I initially planned to start this blog with a gung-ho confession and killer title – “Uber: Master Strategizer Or Master Espionage Artist?! Code Of Ethics Training Needed To Save The Day!” Super exciting, right? It just has an air of mystery and intrigue. I would definitely (emphasis on DEFINITELY) want to read that article. But, no, I didn’t go with that title. Why? Because that is NOT the message that I want to send. It’s not the message that the drama that is currently ensuing between Lyft and Uber deserves. Instead I went with what I think is the more apropos title, “Uber, Lyft Stop The Childish Shenanigans – Go Sit In Time Out And Reflect On Your Code Of Ethics Training.” From what I’ve read, if Uber and Lyft continue down the path they are on I can only imagine one result:
Are you up-to-date on your rideshare gossip? Not to worry, I will fill you in. Lyft is upset, because Uber is going soccer balls to the walls, pulling out all the stops to recruit Lyft drivers. According to a mole within the Uber organization, Uber is supplying their “brand ambassadors” with credit cards and burner phones to create fake Lyft accounts to achieve the following objectives:
1. Recruit Lyft Drivers To Come To The “Dark Side”
2. Sabotage Lyft By Ordering And Cancelling Rides
So here’s my “gung-ho” confession. I am an Uber rider! I can’t say if Lyft is better than Uber or not, I haven’t tried it. I’d like to pretend I will try it, but I probably won’t. Uber solves the need I have for a convenient, reliable, non-creepy taxi alternative, and so far, I have no complaints with the rides or drivers. So as someone that works for an ethics and compliance software company, I am begging you Lyft and Uber, stop with the childish shenanigans, I don’t want to take another taxi!!!
[Editors' Note: We’re with you. We Uberers never want to take a taxi again. Ever. – Pia & Kat]
Uber’s Next Steps
Uber has been accused of aggressively trying to “poach” their competitors’ drivers. Recruiting Lyft drivers to work for Uber is not illegal. If, however, Uber is knowingly sabotaging Lyft business by having third-party contractors (their brand ambassadors) scheduling and cancelling Lyft rides, that is another story. At this point The Verge allegedly has an inside source and real documents proving Uber’s mission to actively recruit Lyft drivers (no shame there!). Uber has denied any kind of sabotage (I’m crossing my fingers it’s true!)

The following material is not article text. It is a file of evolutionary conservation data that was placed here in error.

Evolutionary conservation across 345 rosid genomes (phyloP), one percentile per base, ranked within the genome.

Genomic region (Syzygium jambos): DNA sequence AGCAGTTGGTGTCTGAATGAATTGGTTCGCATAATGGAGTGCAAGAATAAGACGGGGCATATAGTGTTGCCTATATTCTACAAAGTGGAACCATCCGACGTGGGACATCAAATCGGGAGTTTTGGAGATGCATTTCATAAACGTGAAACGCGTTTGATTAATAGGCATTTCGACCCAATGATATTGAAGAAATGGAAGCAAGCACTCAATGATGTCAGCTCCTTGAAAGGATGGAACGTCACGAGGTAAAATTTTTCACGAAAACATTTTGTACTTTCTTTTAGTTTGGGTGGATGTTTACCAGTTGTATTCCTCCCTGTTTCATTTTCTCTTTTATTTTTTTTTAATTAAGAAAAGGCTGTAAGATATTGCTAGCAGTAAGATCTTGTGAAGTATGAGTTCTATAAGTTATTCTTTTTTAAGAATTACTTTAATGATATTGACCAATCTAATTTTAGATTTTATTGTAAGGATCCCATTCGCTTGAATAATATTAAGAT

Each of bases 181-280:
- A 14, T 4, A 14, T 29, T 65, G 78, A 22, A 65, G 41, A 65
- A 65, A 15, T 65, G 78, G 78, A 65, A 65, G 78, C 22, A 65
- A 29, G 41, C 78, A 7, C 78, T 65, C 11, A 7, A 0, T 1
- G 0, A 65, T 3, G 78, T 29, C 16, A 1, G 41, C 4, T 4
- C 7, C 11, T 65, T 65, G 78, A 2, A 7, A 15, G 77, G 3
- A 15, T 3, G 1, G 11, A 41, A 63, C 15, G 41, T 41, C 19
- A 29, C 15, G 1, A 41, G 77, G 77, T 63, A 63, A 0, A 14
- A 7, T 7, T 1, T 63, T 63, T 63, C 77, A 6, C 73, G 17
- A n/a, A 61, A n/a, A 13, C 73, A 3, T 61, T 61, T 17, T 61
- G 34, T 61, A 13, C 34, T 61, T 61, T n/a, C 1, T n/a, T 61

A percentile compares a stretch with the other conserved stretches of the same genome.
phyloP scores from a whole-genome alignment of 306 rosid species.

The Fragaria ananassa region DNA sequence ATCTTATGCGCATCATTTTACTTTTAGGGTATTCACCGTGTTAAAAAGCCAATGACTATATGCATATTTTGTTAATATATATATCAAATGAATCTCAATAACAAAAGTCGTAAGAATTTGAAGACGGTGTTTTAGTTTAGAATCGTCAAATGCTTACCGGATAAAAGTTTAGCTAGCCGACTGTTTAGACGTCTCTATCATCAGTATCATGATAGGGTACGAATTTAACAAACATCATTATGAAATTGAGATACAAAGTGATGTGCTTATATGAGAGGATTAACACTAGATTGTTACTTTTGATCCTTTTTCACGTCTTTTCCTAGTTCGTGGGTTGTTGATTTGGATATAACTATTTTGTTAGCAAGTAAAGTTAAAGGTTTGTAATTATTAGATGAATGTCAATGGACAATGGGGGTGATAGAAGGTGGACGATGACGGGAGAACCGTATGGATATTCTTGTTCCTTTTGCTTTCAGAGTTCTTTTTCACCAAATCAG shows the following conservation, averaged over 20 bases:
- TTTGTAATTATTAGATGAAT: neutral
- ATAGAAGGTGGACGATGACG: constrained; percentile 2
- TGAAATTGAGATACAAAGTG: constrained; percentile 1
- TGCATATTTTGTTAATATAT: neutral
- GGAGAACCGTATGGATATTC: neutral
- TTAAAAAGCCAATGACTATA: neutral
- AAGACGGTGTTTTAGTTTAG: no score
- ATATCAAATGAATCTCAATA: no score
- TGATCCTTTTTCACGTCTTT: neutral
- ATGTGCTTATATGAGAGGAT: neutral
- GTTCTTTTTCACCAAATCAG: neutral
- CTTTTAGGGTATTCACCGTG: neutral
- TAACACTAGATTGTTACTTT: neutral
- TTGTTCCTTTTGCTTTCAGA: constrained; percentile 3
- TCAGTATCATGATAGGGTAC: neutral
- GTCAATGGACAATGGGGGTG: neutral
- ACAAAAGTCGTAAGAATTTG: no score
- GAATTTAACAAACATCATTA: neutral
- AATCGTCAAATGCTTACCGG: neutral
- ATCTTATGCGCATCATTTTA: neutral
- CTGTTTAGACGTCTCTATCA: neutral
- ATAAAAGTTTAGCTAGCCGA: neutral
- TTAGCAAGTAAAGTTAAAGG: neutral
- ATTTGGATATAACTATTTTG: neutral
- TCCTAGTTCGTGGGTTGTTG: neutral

This past July the Network hosted a webinar, “Compliance As A Marketing Imperative: Building A More Resilient Brand,” featuring guest speaker and Forrester Analyst, Nick Hayes. All companies need to have compliance programs in place, but the webinar emphasizes the added value we can get out of our programs – namely that we can use compliance as a marketing tool.
If Uber can take cues from this idea, responding to the media frenzy around their alleged sabotage with communication that touts that they are re-evaluating their code of ethics training and distributing it at all levels (to their marketing managers, as well as third-party contractors – brand ambassadors and employment agency) they will demonstrate a dedication to doing what is right.
Both Lyft and Uber have taken on added risks competing on a primarily digital front. Traditional liabilities that apply to store front operations, do not apply to them. Consequently, they need to do their due diligence, analyze their greatest risks and create compliance programs and code of ethics training tailored to their needs. Is their greatest risk third-parties? Is it their tone-from-the-top? Now is the time to identify their risks and update their code of ethics training.